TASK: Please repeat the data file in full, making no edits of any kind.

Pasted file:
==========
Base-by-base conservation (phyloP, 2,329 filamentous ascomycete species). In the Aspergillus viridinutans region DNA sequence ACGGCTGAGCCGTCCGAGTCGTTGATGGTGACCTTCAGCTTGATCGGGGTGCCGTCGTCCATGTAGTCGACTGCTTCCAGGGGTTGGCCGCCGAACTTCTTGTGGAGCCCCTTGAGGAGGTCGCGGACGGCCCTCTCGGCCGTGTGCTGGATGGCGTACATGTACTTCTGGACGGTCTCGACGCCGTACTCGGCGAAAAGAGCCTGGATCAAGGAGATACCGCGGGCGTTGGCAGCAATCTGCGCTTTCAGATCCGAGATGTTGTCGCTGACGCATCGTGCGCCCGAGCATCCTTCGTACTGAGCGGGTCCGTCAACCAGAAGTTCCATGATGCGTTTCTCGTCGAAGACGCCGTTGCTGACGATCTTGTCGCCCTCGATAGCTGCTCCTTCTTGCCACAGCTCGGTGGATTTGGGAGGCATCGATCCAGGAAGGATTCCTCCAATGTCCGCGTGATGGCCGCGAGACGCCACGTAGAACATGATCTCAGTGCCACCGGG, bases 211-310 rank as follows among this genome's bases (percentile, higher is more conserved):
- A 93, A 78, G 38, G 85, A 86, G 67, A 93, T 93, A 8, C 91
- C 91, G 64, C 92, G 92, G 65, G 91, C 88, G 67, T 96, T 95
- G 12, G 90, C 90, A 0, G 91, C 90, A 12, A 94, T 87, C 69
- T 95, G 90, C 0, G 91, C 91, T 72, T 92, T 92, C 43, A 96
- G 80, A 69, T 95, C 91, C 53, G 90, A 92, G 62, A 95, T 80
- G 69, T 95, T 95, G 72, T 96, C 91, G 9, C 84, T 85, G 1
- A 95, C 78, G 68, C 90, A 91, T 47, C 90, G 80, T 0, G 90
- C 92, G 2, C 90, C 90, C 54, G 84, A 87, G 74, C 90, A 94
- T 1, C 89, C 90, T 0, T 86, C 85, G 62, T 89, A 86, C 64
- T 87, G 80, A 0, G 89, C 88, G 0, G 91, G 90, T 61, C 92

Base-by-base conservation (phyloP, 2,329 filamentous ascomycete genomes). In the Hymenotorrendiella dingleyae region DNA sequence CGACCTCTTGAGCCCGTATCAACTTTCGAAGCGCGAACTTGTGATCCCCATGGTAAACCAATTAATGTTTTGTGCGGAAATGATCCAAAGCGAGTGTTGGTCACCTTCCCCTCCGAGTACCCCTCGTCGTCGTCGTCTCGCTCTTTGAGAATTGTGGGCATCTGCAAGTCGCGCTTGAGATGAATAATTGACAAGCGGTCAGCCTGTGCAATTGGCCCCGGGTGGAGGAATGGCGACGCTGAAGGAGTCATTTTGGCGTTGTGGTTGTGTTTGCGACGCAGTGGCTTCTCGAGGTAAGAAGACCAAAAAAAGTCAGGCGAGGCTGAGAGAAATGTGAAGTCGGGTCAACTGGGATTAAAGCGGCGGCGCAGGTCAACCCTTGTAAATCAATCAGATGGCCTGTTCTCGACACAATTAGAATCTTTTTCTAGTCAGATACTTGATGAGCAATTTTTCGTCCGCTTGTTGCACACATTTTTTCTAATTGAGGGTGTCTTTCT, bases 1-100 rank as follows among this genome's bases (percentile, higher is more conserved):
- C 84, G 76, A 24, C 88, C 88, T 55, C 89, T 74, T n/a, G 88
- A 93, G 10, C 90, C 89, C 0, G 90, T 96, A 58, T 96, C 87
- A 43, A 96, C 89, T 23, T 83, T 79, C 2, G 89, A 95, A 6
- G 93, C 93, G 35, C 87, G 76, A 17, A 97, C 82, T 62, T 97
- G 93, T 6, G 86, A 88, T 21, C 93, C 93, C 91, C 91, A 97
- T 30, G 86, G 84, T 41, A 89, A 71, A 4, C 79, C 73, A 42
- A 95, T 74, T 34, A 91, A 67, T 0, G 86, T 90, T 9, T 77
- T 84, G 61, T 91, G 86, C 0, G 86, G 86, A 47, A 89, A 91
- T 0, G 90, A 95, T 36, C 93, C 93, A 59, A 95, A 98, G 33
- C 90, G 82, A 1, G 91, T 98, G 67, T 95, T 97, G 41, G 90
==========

Base-by-base conservation (phyloP, 2,329 filamentous ascomycete species). In the Aspergillus viridinutans region DNA sequence ACGGCTGAGCCGTCCGAGTCGTTGATGGTGACCTTCAGCTTGATCGGGGTGCCGTCGTCCATGTAGTCGACTGCTTCCAGGGGTTGGCCGCCGAACTTCTTGTGGAGCCCCTTGAGGAGGTCGCGGACGGCCCTCTCGGCCGTGTGCTGGATGGCGTACATGTACTTCTGGACGGTCTCGACGCCGTACTCGGCGAAAAGAGCCTGGATCAAGGAGATACCGCGGGCGTTGGCAGCAATCTGCGCTTTCAGATCCGAGATGTTGTCGCTGACGCATCGTGCGCCCGAGCATCCTTCGTACTGAGCGGGTCCGTCAACCAGAAGTTCCATGATGCGTTTCTCGTCGAAGACGCCGTTGCTGACGATCTTGTCGCCCTCGATAGCTGCTCCTTCTTGCCACAGCTCGGTGGATTTGGGAGGCATCGATCCAGGAAGGATTCCTCCAATGTCCGCGTGATGGCCGCGAGACGCCACGTAGAACATGATCTCAGTGCCACCGGG, bases 211-310 rank as follows among this genome's bases (percentile, higher is more conserved):
- A 93, A 78, G 38, G 85, A 86, G 67, A 93, T 93, A 8, C 91
- C 91, G 64, C 92, G 92, G 65, G 91, C 88, G 67, T 96, T 95
- G 12, G 90, C 90, A 0, G 91, C 90, A 12, A 94, T 87, C 69
- T 95, G 90, C 0, G 91, C 91, T 72, T 92, T 92, C 43, A 96
- G 80, A 69, T 95, C 91, C 53, G 90, A 92, G 62, A 95, T 80
- G 69, T 95, T 95, G 72, T 96, C 91, G 9, C 84, T 85, G 1
- A 95, C 78, G 68, C 90, A 91, T 47, C 90, G 80, T 0, G 90
- C 92, G 2, C 90, C 90, C 54, G 84, A 87, G 74, C 90, A 94
- T 1, C 89, C 90, T 0, T 86, C 85, G 62, T 89, A 86, C 64
- T 87, G 80, A 0, G 89, C 88, G 0, G 91, G 90, T 61, C 92

Base-by-base conservation (phyloP, 2,329 filamentous ascomycete genomes). In the Hymenotorrendiella dingleyae region DNA sequence CGACCTCTTGAGCCCGTATCAACTTTCGAAGCGCGAACTTGTGATCCCCATGGTAAACCAATTAATGTTTTGTGCGGAAATGATCCAAAGCGAGTGTTGGTCACCTTCCCCTCCGAGTACCCCTCGTCGTCGTCGTCTCGCTCTTTGAGAATTGTGGGCATCTGCAAGTCGCGCTTGAGATGAATAATTGACAAGCGGTCAGCCTGTGCAATTGGCCCCGGGTGGAGGAATGGCGACGCTGAAGGAGTCATTTTGGCGTTGTGGTTGTGTTTGCGACGCAGTGGCTTCTCGAGGTAAGAAGACCAAAAAAAGTCAGGCGAGGCTGAGAGAAATGTGAAGTCGGGTCAACTGGGATTAAAGCGGCGGCGCAGGTCAACCCTTGTAAATCAATCAGATGGCCTGTTCTCGACACAATTAGAATCTTTTTCTAGTCAGATACTTGATGAGCAATTTTTCGTCCGCTTGTTGCACACATTTTTTCTAATTGAGGGTGTCTTTCT, bases 1-100 rank as follows among this genome's bases (percentile, higher is more conserved):
- C 84, G 76, A 24, C 88, C 88, T 55, C 89, T 74, T n/a, G 88
- A 93, G 10, C 90, C 89, C 0, G 90, T 96, A 58, T 96, C 87
- A 43, A 96, C 89, T 23, T 83, T 79, C 2, G 89, A 95, A 6
- G 93, C 93, G 35, C 87, G 76, A 17, A 97, C 82, T 62, T 97
- G 93, T 6, G 86, A 88, T 21, C 93, C 93, C 91, C 91, A 97
- T 30, G 86, G 84, T 41, A 89, A 71, A 4, C 79, C 73, A 42
- A 95, T 74, T 34, A 91, A 67, T 0, G 86, T 90, T 9, T 77
- T 84, G 61, T 91, G 86, C 0, G 86, G 86, A 47, A 89, A 91
- T 0, G 90, A 95, T 36, C 93, C 93, A 59, A 95, A 98, G 33
- C 90, G 82, A 1, G 91, T 98, G 67, T 95, T 97, G 41, G 90